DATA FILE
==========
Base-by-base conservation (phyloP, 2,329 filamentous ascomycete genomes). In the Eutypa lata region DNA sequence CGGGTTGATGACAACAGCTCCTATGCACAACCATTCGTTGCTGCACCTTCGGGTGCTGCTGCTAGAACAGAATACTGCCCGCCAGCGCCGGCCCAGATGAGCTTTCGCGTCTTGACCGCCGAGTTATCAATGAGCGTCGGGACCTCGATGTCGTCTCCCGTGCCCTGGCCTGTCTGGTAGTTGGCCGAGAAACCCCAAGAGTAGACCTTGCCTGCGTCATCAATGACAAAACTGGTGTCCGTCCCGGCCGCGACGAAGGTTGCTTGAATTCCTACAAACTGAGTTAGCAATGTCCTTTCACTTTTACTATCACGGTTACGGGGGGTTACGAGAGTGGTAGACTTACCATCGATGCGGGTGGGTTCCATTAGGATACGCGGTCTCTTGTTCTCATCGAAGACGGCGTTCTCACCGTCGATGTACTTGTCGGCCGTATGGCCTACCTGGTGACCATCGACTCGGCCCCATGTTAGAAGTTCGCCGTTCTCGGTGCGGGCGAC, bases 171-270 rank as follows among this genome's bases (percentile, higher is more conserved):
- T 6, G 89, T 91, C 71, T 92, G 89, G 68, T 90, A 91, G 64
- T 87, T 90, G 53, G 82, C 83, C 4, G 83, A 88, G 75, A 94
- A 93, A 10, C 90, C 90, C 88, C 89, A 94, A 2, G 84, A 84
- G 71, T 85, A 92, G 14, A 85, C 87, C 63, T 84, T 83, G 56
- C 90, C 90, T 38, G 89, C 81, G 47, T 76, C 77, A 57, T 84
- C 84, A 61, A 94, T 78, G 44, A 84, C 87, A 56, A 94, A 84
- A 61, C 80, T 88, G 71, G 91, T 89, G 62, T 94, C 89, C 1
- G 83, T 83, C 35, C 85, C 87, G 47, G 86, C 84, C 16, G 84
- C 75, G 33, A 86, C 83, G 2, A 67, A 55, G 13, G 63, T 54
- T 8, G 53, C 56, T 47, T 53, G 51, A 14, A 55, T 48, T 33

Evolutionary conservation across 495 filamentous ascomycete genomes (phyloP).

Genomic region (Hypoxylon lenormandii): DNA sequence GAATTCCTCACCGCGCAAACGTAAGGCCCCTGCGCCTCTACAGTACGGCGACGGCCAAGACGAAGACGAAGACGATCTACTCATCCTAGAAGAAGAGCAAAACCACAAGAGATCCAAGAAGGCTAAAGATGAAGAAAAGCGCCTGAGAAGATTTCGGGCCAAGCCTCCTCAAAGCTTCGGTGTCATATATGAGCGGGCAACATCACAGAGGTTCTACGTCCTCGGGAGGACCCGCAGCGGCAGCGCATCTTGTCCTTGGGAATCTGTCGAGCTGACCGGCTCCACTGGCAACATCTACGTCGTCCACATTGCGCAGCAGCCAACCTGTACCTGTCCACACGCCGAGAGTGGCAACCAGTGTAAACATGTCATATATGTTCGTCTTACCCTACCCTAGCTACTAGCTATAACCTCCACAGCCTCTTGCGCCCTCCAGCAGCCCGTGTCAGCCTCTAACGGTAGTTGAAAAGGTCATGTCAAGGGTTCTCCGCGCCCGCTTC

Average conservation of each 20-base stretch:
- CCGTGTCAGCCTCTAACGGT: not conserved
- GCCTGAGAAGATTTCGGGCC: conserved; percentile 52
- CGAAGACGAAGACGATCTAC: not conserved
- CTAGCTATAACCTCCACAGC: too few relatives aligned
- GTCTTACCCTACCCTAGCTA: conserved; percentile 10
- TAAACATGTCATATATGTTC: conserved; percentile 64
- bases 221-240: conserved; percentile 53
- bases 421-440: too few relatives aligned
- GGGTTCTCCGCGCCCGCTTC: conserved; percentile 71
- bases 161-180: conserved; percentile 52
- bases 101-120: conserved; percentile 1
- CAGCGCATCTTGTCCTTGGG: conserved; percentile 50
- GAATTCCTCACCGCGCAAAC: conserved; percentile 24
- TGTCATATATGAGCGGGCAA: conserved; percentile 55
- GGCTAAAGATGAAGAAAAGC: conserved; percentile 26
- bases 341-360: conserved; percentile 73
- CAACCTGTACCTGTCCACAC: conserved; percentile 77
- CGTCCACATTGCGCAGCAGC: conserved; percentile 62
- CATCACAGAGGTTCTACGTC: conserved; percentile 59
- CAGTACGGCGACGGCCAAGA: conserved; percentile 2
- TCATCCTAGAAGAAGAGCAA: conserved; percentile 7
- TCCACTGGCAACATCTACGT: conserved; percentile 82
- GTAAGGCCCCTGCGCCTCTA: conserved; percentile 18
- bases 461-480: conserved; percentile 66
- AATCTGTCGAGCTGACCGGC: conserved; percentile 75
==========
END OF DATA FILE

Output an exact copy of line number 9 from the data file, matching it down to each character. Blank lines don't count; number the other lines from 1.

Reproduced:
- G 83, T 83, C 35, C 85, C 87, G 47, G 86, C 84, C 16, G 84